Memorial to Joseph Price (1726–1796) in the Priory Church of St Mary the Virgin in Monmouth
To mark the end of another summer of work on my book, I recently made a pilgrimage of sorts to the Priory Church in Monmouth to see the memorial to Joseph Price, the East India Company captain and prolific pamphleteer with whom Macintosh clashed in the London press in 1781 and 1782 over the reputation of Warren Hastings.
Price was deeply significant in shaping Macintosh’s experience in (and of) India and his published criticisms—including the allegation that Macintosh was mixed race—have shaped the subsequent historiography in important, albeit distorted, ways. The relationship between Price and Macintosh, one based on claim and counter claim, does make it difficult to separate truth from fiction in writing about Macintosh’s time in India, but it’s also a useful reminder about the partiality of all historical sources and the necessity of verifying and triangulating truth claims.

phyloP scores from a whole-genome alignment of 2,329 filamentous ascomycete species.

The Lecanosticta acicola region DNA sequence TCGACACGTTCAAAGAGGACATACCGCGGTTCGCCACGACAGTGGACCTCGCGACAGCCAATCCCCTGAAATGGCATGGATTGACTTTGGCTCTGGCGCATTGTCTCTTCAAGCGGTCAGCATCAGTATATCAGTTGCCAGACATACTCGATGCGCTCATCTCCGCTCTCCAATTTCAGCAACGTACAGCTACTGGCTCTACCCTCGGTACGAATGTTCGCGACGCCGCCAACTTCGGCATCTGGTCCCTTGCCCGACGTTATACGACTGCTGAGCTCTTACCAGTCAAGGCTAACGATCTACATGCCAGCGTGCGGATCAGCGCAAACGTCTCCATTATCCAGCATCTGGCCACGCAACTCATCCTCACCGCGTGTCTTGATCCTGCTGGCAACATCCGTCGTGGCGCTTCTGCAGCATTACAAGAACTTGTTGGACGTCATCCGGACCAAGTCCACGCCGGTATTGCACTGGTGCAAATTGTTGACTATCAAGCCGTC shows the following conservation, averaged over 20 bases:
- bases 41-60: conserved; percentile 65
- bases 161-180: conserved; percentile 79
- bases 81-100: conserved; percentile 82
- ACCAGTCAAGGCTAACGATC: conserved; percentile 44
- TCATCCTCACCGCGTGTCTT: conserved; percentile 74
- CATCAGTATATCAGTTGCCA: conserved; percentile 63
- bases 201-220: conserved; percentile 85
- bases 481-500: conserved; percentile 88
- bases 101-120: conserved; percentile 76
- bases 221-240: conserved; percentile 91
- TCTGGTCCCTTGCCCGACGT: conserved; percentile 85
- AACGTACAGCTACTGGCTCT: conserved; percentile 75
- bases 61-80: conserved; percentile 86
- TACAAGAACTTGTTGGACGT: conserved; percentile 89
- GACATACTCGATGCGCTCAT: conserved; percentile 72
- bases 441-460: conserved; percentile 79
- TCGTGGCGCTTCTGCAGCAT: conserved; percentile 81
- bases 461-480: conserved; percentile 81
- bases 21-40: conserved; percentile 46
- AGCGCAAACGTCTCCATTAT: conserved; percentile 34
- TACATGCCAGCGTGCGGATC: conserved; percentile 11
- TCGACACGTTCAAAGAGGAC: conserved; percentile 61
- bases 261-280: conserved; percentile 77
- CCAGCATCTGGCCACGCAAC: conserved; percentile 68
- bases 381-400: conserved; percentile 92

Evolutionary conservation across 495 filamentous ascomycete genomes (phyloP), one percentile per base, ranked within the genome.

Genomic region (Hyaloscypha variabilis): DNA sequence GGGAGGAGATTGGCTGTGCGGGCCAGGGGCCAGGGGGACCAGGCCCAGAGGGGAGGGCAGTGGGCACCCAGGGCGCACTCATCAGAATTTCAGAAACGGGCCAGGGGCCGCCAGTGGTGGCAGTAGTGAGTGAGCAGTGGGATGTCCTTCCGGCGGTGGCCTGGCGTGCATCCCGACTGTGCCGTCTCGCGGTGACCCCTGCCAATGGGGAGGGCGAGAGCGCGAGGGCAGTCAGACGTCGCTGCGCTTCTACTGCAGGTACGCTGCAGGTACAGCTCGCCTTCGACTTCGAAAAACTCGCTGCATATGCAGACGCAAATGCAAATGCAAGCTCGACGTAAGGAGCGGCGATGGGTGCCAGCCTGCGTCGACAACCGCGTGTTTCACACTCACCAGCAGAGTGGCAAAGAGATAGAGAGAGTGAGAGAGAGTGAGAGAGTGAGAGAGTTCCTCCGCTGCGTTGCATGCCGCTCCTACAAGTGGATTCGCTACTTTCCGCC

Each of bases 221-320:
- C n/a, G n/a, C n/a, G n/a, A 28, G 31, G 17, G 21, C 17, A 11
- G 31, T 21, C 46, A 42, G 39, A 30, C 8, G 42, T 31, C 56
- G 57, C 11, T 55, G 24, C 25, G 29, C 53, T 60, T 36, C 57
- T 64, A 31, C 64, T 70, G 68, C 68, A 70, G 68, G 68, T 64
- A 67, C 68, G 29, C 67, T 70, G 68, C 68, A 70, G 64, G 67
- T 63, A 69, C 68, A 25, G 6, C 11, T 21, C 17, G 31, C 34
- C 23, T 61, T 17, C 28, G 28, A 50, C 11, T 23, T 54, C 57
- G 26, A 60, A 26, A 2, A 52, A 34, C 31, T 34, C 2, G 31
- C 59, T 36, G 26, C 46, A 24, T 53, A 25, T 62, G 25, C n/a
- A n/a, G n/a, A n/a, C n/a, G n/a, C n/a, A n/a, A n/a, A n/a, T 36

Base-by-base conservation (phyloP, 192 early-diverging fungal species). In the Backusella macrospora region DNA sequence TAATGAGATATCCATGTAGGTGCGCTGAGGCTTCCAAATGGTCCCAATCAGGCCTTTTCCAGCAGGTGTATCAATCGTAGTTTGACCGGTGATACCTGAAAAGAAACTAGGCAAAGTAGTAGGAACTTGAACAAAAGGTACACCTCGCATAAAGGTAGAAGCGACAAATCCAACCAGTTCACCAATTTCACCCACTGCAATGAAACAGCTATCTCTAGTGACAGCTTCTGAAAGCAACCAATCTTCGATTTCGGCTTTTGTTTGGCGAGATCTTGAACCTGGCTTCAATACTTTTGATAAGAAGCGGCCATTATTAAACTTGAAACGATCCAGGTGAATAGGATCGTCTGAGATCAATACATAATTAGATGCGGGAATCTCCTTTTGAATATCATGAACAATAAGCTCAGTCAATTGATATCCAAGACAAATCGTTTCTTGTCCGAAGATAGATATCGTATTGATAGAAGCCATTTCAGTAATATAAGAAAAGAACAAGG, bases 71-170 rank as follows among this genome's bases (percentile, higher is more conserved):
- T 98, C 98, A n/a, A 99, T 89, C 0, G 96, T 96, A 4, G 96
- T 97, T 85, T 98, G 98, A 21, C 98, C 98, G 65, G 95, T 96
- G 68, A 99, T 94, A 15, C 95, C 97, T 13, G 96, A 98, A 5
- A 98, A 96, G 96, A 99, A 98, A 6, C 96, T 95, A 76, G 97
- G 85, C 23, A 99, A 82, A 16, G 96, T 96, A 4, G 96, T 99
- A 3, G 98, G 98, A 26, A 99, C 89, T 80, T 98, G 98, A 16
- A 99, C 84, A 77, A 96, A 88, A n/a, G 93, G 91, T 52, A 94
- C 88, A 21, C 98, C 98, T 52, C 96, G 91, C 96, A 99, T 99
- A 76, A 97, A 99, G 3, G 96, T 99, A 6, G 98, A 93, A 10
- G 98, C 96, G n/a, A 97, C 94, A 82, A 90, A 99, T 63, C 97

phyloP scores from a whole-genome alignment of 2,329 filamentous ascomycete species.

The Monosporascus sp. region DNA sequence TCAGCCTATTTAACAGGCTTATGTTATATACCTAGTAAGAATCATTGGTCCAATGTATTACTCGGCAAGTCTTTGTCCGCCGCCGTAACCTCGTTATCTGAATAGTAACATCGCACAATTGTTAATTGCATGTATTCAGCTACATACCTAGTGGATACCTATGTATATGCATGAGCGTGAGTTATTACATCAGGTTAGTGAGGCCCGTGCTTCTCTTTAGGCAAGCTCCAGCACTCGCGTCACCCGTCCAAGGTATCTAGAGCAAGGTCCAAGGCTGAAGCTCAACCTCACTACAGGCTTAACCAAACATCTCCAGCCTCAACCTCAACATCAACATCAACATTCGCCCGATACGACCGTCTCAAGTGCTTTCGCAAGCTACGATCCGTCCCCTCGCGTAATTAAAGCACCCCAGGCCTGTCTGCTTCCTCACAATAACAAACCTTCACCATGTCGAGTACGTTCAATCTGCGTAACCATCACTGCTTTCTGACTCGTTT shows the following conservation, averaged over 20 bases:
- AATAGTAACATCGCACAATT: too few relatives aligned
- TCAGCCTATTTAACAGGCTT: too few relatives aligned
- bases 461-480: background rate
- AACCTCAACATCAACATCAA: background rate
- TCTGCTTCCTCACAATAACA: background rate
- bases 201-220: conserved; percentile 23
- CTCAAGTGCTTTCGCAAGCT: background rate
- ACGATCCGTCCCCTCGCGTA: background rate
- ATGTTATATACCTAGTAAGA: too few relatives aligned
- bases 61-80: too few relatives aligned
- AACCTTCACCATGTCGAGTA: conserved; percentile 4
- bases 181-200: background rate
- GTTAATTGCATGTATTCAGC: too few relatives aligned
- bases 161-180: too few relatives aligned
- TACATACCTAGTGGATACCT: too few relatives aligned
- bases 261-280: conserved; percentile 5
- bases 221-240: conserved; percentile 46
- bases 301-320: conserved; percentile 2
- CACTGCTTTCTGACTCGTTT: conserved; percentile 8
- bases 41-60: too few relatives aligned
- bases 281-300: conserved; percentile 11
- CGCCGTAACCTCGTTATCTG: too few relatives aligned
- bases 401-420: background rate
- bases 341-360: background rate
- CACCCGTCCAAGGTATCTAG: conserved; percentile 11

As the new academic year comes into view, and I prepare to deliver new teaching, progress on the book will inevitably slow, settling into the term-time rhythm of writing snatched in half-day chunks here and there. Although the fits-and-starts approach to writing that the academic calendar (or my endurance) demands, having time to pause and reflect is helpful, not just frustrating, giving me an opportunity to look up from the empirical detail to the wider story and the book’s trajectory as a whole. Onward, ever onward.